Protein

“You’re vegetarian?
You run?
But how do you get protein?”

I am asked this a lot. I am asked it even more in France, where the thought of not eating animals is generally taken as a national insult or a sign of insanity. However, with marathon training, and after my horrible nausea run the other day, protein is something I am going to think about carefully. Marathon training requires calories, and it requires carbohydrates and protein and fat and everything. But I fell into the mistake of over-emphasising carbohydrates in my food, especially when it seemed like my ideal pre-race dinner was a chip butty, mushy peas and gravy. I base that on a very enjoyable PECO cross country run after chips but I think it was wishful thinking. It certainly shouldn’t be an ideal pre-race dinner, because it consists of quick-release carbohydrates. Those are known as The Wrong Carbs. The Right Carbs are slow-release complex carbohydrates such as brown rice or wholewheat pasta. So maybe it was the crumpets with nutella I had for breakfast instead. Or lunar tides. Or something.

But now I am all about protein. My muscles need protein, and so, on recent evidence, does my stomach. So now and again if I make a successful meal, I’ll share it. And today, I did. It was a day where leaving the house seemed impossible. That happens a lot now I have two charming cats at home.

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I procrastinated and lingered and loafed. One moment of loafing involved sitting in a chair watching my cats chase each other around the room like cats on crack, while I drank coffee and looked through Hugh Fearnley Whittingstall’s Veg Every Day. It is an excellent book. I want to eat pretty much everything in it, and I can’t say that of many other vegetarian recipe books except maybe Madhur Jaffrey’s World Vegetarian. I was about to leave and planned to go for lunch to Emmaus, the homelessness charity that is next to my studio in Leeds, and which has a cheap and cheerful – depending on who’s on that day – café. I did that yesterday, and had some very good vegetable soup made by Martin, who likes to add spice. But the man working in the café wasn’t coping too well with the lunchtime rush and the soup was cold. It was good soup, Martin, really, but not so good that I enjoyed eating it cold (there was no chance of getting it warmed up; the man already looked close to collapse from stress).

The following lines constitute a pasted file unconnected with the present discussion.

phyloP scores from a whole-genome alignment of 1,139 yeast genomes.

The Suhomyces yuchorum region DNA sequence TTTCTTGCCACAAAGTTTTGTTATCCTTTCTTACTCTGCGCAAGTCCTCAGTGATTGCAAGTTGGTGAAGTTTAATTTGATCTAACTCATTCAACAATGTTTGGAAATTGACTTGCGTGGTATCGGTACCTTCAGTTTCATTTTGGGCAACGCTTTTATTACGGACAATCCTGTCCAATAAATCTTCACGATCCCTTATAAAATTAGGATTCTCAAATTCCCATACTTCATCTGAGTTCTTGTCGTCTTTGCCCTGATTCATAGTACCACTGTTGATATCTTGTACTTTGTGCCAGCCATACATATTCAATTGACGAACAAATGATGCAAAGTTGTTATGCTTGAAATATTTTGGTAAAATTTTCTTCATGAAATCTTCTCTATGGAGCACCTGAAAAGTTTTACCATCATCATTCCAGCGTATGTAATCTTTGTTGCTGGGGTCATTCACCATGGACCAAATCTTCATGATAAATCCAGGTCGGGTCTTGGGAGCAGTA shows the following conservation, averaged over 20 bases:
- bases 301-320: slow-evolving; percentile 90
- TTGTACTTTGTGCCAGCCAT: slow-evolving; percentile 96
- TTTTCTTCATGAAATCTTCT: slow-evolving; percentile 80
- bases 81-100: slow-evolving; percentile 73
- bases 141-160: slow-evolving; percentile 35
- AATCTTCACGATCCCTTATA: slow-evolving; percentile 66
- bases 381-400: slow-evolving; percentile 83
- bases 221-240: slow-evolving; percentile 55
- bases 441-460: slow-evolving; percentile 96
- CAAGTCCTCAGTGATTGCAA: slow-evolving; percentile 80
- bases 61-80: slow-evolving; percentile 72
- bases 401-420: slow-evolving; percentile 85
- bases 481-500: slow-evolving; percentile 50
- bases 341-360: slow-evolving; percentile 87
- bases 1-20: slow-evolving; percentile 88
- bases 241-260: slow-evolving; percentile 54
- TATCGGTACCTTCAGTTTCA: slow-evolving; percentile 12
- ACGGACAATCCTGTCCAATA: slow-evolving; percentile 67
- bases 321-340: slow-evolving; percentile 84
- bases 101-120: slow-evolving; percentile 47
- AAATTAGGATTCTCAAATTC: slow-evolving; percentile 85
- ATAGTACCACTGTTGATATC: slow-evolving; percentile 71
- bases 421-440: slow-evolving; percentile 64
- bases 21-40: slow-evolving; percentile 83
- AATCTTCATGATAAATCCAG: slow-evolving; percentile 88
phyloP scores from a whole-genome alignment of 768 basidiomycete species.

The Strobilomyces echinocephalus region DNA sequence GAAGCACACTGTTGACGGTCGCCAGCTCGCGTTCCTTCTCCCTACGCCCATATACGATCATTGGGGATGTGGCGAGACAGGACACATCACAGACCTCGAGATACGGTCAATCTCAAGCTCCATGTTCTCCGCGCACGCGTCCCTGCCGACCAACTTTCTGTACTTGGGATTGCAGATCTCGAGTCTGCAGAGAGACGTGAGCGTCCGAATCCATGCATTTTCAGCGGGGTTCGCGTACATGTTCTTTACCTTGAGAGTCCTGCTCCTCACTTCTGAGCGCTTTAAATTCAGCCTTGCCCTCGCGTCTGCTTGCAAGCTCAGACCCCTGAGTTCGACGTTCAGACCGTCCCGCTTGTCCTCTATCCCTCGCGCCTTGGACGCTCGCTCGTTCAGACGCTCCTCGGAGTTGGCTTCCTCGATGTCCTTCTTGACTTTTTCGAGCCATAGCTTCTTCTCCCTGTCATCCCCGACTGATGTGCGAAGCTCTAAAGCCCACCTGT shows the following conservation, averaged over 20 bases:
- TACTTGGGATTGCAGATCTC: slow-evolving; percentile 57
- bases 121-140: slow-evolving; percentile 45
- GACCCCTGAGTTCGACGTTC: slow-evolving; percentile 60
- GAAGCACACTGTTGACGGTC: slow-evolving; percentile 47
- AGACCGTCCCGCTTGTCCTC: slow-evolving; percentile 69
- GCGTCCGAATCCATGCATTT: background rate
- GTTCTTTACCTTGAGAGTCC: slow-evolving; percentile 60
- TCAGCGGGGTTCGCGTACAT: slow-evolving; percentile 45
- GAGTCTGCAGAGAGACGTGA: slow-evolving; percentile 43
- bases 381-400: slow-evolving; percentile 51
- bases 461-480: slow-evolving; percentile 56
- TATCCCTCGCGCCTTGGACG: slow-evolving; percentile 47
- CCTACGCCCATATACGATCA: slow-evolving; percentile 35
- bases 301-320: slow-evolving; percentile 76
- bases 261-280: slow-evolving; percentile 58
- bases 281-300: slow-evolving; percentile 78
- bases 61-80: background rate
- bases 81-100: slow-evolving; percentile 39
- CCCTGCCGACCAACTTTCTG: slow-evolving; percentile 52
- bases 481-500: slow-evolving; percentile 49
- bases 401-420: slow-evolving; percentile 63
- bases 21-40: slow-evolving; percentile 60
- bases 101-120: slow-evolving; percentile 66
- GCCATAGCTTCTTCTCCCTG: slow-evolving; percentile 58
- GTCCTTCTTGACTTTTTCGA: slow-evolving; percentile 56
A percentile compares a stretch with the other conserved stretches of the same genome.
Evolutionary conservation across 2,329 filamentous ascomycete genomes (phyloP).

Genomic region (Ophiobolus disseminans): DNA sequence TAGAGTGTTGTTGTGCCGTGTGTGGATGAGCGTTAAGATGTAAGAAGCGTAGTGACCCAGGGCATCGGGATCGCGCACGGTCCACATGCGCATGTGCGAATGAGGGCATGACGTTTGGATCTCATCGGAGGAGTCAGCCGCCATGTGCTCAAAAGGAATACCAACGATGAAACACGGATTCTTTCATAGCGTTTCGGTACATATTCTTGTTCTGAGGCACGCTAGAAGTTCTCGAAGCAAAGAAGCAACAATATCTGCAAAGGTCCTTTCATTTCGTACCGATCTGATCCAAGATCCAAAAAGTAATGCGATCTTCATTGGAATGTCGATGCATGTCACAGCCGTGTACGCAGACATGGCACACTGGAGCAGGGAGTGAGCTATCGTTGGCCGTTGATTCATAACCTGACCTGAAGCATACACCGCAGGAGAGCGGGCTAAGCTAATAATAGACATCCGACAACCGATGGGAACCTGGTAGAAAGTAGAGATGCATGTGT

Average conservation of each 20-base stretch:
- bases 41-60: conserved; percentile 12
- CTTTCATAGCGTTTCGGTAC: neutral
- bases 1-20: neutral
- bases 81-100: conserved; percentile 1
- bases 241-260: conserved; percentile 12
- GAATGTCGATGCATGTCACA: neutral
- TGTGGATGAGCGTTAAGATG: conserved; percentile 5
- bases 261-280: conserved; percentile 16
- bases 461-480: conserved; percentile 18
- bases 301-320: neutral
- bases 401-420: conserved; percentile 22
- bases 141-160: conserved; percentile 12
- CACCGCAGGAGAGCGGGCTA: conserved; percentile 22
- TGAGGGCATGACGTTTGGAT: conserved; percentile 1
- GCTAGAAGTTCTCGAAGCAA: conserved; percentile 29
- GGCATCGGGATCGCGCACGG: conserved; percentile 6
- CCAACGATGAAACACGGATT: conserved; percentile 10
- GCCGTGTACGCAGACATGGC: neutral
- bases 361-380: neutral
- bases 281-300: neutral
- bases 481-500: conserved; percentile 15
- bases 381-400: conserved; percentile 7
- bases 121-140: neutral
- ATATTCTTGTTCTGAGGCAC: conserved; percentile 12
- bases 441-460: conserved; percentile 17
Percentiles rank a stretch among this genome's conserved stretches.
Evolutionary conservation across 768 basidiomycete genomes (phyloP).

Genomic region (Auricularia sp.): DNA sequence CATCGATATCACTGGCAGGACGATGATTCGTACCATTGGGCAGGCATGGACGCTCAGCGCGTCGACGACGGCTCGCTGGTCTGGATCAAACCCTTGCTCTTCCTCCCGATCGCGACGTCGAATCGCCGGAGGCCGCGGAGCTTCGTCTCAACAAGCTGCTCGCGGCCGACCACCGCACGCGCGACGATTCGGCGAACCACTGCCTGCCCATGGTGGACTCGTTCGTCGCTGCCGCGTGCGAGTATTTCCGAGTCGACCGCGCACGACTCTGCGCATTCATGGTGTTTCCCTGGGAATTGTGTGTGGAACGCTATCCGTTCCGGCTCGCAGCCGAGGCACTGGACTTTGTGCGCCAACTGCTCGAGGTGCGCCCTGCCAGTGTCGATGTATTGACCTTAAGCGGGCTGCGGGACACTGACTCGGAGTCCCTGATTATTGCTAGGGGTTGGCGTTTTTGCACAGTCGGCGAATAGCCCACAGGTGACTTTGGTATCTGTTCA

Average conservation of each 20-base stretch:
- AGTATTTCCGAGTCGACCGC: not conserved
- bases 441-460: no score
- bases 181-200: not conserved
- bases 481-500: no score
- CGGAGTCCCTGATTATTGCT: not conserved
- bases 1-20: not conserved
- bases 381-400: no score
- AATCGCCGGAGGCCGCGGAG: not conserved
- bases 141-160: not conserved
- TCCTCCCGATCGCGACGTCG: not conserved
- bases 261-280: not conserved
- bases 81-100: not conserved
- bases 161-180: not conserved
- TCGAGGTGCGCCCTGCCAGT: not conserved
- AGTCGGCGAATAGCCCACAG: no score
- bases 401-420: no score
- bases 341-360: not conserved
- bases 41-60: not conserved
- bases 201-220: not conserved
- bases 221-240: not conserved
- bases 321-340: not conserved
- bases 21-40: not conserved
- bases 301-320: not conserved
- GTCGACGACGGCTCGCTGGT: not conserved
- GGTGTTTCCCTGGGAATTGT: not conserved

So I read Hugh, and I changed my mind, and made a warm winter salad. It took less than fifteen minutes to make. I don’t remember the quantities of everything, but it consists of this:

15-Minute Protein Salad
1 sweet potato, boiled and chunked
A handful of feta
A cooked beetroot
A stick of celery
A handful of kale, steamed then crisped in a frying pan with sesame seeds
Peanuts, walnuts, mixed seeds (sesame, linseed, sunflower), toasted in a frying pan

Dressing (a good splash of everything):
Rice vinegar
Soy sauce
1/4 teaspoonful of sugar
Sesame oil (teaspoon)
Vegetable oil (teaspoon)
A bit of lemon juice

That includes protein from the nuts and feta, Good Carbohydrates from the sweet potato, all sorts of goodness from the kale, water from the celery, and deliciousness from the soy sauce dressing.

It’s a poor picture, but it tastes amazing:

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TODAY’S SPORTING ACTIVITY
ACTIVITY: CARDIO & STRENGTH SESSION
TIME: 1 HOUR

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